"a Christian can lose the Christ-life which has been put into him, and he has to make efforts to keep it."
Cover of The Screwtape Letters
Permission Granted by Copyright Owner for Use on Book DrumCover of The Screwtape Letters
Cover of The Great Divorce, a novel by C. S. Lewis
Permission Granted by Copyright Owner for Use on Book DrumCover of The Great Divorce, a novel by C. S. Lewis

Again, Lewis is covering quickly a theological doctrine that is complex and controversial. Not all Christians would agree that "a Christian can lose the Christ-life which has been put into him." What we're talking about here is the doctrine of the perseverance of the saints, or eternal security.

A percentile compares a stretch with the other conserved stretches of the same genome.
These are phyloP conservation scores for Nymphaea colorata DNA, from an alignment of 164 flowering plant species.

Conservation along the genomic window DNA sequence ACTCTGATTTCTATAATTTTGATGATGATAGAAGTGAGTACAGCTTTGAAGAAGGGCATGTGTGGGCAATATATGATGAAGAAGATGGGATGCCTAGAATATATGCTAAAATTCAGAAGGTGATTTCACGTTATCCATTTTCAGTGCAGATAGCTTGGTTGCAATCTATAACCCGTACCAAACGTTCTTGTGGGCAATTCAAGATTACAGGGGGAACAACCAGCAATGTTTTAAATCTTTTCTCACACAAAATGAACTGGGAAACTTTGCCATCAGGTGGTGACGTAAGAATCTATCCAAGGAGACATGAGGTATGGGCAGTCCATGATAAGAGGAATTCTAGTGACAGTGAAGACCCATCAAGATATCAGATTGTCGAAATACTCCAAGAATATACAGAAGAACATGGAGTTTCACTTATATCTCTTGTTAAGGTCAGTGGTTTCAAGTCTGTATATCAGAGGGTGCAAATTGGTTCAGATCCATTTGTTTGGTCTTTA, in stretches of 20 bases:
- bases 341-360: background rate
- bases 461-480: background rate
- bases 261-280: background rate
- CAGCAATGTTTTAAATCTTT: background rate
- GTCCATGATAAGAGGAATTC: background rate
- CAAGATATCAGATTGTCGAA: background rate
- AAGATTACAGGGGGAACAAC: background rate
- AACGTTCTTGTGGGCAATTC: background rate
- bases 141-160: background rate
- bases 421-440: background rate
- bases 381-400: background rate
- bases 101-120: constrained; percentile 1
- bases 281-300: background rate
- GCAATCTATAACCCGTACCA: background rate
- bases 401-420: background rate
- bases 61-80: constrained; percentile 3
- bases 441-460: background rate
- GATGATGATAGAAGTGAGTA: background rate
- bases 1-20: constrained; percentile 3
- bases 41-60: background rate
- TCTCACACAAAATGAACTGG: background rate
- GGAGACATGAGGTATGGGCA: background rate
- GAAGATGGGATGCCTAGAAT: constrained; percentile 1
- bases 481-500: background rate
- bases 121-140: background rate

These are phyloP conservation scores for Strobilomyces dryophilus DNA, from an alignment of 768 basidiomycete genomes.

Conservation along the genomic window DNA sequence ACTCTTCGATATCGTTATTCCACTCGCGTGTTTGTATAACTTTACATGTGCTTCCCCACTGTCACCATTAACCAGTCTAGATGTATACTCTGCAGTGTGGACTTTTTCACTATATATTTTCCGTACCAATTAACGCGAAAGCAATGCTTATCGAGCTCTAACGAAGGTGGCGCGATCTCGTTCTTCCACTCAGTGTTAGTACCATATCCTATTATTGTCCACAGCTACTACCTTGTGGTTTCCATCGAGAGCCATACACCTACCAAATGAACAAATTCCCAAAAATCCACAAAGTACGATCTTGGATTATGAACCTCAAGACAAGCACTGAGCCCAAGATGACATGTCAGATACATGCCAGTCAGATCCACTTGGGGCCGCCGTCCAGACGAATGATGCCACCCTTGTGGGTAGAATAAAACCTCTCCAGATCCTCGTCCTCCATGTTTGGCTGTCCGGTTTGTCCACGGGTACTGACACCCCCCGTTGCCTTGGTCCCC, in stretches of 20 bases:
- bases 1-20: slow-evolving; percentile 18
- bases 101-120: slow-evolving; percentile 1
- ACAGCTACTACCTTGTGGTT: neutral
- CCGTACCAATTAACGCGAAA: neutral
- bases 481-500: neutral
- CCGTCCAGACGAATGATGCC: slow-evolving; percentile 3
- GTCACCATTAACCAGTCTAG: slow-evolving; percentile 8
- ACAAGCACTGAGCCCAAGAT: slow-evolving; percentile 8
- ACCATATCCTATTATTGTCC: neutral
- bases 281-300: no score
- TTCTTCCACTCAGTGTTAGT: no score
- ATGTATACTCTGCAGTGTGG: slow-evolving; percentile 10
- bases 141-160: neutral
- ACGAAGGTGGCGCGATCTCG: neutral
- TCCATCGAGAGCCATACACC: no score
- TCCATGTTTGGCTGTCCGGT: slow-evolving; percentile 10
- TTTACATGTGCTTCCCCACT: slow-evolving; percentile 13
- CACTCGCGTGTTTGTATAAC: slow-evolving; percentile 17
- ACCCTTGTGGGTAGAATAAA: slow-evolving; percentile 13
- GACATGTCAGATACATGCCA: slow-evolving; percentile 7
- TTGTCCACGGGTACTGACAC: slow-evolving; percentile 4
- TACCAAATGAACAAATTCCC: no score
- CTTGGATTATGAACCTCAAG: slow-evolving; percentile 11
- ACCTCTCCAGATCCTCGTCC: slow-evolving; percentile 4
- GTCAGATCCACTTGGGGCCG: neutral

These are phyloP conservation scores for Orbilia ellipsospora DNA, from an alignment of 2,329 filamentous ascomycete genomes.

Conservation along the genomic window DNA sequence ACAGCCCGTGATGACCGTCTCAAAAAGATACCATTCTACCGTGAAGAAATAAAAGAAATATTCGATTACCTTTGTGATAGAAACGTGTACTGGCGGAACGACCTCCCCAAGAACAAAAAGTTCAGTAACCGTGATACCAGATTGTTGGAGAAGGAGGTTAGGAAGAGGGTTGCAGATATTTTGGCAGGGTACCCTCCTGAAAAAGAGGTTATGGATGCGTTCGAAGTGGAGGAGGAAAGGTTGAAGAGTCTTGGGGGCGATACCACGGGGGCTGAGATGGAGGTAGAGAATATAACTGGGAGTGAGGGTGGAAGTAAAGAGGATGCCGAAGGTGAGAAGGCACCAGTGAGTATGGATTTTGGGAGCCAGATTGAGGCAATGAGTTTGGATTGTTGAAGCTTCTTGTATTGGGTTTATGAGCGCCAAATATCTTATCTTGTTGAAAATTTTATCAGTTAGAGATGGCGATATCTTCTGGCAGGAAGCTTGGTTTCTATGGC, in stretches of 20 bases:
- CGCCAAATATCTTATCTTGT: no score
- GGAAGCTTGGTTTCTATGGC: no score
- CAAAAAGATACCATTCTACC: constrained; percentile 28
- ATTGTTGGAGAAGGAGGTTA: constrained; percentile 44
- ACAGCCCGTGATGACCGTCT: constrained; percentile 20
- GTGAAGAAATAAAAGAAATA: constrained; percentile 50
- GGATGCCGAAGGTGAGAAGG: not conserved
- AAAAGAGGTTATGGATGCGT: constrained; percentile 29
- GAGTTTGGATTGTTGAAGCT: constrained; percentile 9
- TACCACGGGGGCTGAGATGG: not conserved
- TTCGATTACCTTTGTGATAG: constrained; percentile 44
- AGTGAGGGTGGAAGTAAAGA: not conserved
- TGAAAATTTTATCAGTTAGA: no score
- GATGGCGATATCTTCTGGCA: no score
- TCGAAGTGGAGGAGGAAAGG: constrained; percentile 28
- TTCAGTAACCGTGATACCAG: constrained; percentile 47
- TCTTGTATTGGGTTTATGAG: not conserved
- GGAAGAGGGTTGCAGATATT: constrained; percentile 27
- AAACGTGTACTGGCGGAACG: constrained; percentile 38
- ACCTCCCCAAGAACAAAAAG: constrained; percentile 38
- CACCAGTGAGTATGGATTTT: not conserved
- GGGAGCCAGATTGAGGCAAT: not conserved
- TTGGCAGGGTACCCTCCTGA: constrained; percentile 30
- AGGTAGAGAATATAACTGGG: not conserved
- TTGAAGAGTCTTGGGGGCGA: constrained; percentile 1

Those who believe in eternal security believe "once saved, always saved." That is, once someone has truly accepted Christ personally as his Savior, he will go to heaven when he dies; nothing he does after that point (including falling into sin) puts his eternal state at risk. They base this belief on passages such as John 6:37-40, John 10:27-28, 1 John 2:19, and others.

Other Christians would teach that if a person sins willfully and unrepentantly after salvation, he can lose his salvation. (Those who believe in eternal security would counter that a person who calls himself a Christian but lives that kind of life casts doubt on whether he was actually saved in the first place.) People who believe you can lose your salvation base their belief on passages such as 1 Timothy 1:18-20, Hebrews 6:4-6, and Hebrews 10:26-27.

Obviously, Lewis was in the second of these groups. His position on this topic crops up again in The Screwtape Letters, The Great Divorce, and the last book of the Narnia series, The Last Battle (in which we learn that Susan, who had previously served Aslan, no longer believes in Narnia).